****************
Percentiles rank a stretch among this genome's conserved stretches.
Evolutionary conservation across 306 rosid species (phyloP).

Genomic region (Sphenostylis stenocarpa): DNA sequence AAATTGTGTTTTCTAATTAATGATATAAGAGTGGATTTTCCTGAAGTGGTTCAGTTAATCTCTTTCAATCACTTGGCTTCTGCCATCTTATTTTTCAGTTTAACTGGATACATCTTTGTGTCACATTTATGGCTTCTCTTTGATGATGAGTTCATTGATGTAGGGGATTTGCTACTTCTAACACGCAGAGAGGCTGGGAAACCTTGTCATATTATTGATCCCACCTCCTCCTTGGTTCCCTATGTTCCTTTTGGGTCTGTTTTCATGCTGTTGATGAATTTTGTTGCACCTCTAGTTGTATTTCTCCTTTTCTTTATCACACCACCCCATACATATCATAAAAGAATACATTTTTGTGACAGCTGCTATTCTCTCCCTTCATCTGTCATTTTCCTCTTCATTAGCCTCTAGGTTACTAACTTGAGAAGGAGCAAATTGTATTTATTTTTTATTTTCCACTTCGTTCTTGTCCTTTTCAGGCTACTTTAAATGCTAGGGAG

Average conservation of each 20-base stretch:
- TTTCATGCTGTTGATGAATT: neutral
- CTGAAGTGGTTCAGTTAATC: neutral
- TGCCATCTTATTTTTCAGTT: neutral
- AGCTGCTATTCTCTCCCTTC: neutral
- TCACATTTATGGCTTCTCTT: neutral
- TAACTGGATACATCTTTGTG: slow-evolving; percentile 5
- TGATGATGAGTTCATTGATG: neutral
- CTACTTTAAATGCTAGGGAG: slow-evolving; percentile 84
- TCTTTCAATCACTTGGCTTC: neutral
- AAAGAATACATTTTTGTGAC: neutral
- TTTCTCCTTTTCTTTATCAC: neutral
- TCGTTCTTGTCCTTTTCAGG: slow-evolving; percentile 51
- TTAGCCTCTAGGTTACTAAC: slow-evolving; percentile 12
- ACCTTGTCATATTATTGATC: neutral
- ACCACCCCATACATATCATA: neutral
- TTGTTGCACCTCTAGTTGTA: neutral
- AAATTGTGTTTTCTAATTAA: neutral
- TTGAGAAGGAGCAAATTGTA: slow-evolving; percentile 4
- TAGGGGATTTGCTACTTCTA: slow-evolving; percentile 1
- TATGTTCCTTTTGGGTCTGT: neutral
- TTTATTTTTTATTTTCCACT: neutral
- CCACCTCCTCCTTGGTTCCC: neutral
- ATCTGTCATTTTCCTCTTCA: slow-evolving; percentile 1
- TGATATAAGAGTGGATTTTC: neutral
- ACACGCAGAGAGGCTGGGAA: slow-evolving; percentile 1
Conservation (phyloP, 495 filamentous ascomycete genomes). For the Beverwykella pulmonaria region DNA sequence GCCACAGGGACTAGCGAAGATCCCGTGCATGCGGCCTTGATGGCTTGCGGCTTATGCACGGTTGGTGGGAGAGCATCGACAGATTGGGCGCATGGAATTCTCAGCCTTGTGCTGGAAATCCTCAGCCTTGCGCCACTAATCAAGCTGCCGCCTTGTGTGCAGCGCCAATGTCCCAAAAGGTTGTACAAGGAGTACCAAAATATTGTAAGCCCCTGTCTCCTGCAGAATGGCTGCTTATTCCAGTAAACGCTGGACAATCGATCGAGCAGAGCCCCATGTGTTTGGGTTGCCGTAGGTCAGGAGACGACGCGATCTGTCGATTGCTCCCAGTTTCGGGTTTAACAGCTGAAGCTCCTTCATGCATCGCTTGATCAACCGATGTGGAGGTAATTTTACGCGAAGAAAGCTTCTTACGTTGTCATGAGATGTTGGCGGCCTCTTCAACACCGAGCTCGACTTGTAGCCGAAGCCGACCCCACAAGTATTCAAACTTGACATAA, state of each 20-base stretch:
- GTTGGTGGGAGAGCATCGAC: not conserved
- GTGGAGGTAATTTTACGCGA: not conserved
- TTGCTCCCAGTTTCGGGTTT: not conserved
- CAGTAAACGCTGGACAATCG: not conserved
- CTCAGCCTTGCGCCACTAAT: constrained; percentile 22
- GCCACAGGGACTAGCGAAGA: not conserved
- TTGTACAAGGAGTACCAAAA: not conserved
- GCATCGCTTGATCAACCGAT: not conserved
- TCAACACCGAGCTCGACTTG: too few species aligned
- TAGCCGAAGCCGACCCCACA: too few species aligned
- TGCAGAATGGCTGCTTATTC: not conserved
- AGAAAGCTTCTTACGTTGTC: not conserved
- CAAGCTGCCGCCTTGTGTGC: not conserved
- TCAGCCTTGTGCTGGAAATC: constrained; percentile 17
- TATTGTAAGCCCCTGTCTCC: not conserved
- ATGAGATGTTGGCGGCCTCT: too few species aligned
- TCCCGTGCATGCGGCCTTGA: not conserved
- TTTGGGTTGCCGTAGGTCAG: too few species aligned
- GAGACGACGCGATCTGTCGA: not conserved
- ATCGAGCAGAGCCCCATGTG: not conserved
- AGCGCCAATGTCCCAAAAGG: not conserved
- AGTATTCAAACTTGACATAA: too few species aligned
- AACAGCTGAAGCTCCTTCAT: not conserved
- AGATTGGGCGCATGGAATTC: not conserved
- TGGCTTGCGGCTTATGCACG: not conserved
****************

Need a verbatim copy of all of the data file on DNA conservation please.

Percentiles rank a stretch among this genome's conserved stretches.
Evolutionary conservation across 306 rosid species (phyloP).

Genomic region (Sphenostylis stenocarpa): DNA sequence AAATTGTGTTTTCTAATTAATGATATAAGAGTGGATTTTCCTGAAGTGGTTCAGTTAATCTCTTTCAATCACTTGGCTTCTGCCATCTTATTTTTCAGTTTAACTGGATACATCTTTGTGTCACATTTATGGCTTCTCTTTGATGATGAGTTCATTGATGTAGGGGATTTGCTACTTCTAACACGCAGAGAGGCTGGGAAACCTTGTCATATTATTGATCCCACCTCCTCCTTGGTTCCCTATGTTCCTTTTGGGTCTGTTTTCATGCTGTTGATGAATTTTGTTGCACCTCTAGTTGTATTTCTCCTTTTCTTTATCACACCACCCCATACATATCATAAAAGAATACATTTTTGTGACAGCTGCTATTCTCTCCCTTCATCTGTCATTTTCCTCTTCATTAGCCTCTAGGTTACTAACTTGAGAAGGAGCAAATTGTATTTATTTTTTATTTTCCACTTCGTTCTTGTCCTTTTCAGGCTACTTTAAATGCTAGGGAG

Average conservation of each 20-base stretch:
- TTTCATGCTGTTGATGAATT: neutral
- CTGAAGTGGTTCAGTTAATC: neutral
- TGCCATCTTATTTTTCAGTT: neutral
- AGCTGCTATTCTCTCCCTTC: neutral
- TCACATTTATGGCTTCTCTT: neutral
- TAACTGGATACATCTTTGTG: slow-evolving; percentile 5
- TGATGATGAGTTCATTGATG: neutral
- CTACTTTAAATGCTAGGGAG: slow-evolving; percentile 84
- TCTTTCAATCACTTGGCTTC: neutral
- AAAGAATACATTTTTGTGAC: neutral
- TTTCTCCTTTTCTTTATCAC: neutral
- TCGTTCTTGTCCTTTTCAGG: slow-evolving; percentile 51
- TTAGCCTCTAGGTTACTAAC: slow-evolving; percentile 12
- ACCTTGTCATATTATTGATC: neutral
- ACCACCCCATACATATCATA: neutral
- TTGTTGCACCTCTAGTTGTA: neutral
- AAATTGTGTTTTCTAATTAA: neutral
- TTGAGAAGGAGCAAATTGTA: slow-evolving; percentile 4
- TAGGGGATTTGCTACTTCTA: slow-evolving; percentile 1
- TATGTTCCTTTTGGGTCTGT: neutral
- TTTATTTTTTATTTTCCACT: neutral
- CCACCTCCTCCTTGGTTCCC: neutral
- ATCTGTCATTTTCCTCTTCA: slow-evolving; percentile 1
- TGATATAAGAGTGGATTTTC: neutral
- ACACGCAGAGAGGCTGGGAA: slow-evolving; percentile 1
Conservation (phyloP, 495 filamentous ascomycete genomes). For the Beverwykella pulmonaria region DNA sequence GCCACAGGGACTAGCGAAGATCCCGTGCATGCGGCCTTGATGGCTTGCGGCTTATGCACGGTTGGTGGGAGAGCATCGACAGATTGGGCGCATGGAATTCTCAGCCTTGTGCTGGAAATCCTCAGCCTTGCGCCACTAATCAAGCTGCCGCCTTGTGTGCAGCGCCAATGTCCCAAAAGGTTGTACAAGGAGTACCAAAATATTGTAAGCCCCTGTCTCCTGCAGAATGGCTGCTTATTCCAGTAAACGCTGGACAATCGATCGAGCAGAGCCCCATGTGTTTGGGTTGCCGTAGGTCAGGAGACGACGCGATCTGTCGATTGCTCCCAGTTTCGGGTTTAACAGCTGAAGCTCCTTCATGCATCGCTTGATCAACCGATGTGGAGGTAATTTTACGCGAAGAAAGCTTCTTACGTTGTCATGAGATGTTGGCGGCCTCTTCAACACCGAGCTCGACTTGTAGCCGAAGCCGACCCCACAAGTATTCAAACTTGACATAA, state of each 20-base stretch:
- GTTGGTGGGAGAGCATCGAC: not conserved
- GTGGAGGTAATTTTACGCGA: not conserved
- TTGCTCCCAGTTTCGGGTTT: not conserved
- CAGTAAACGCTGGACAATCG: not conserved
- CTCAGCCTTGCGCCACTAAT: constrained; percentile 22
- GCCACAGGGACTAGCGAAGA: not conserved
- TTGTACAAGGAGTACCAAAA: not conserved
- GCATCGCTTGATCAACCGAT: not conserved
- TCAACACCGAGCTCGACTTG: too few species aligned
- TAGCCGAAGCCGACCCCACA: too few species aligned
- TGCAGAATGGCTGCTTATTC: not conserved
- AGAAAGCTTCTTACGTTGTC: not conserved
- CAAGCTGCCGCCTTGTGTGC: not conserved
- TCAGCCTTGTGCTGGAAATC: constrained; percentile 17
- TATTGTAAGCCCCTGTCTCC: not conserved
- ATGAGATGTTGGCGGCCTCT: too few species aligned
- TCCCGTGCATGCGGCCTTGA: not conserved
- TTTGGGTTGCCGTAGGTCAG: too few species aligned
- GAGACGACGCGATCTGTCGA: not conserved
- ATCGAGCAGAGCCCCATGTG: not conserved
- AGCGCCAATGTCCCAAAAGG: not conserved
- AGTATTCAAACTTGACATAA: too few species aligned
- AACAGCTGAAGCTCCTTCAT: not conserved
- AGATTGGGCGCATGGAATTC: not conserved
- TGGCTTGCGGCTTATGCACG: not conserved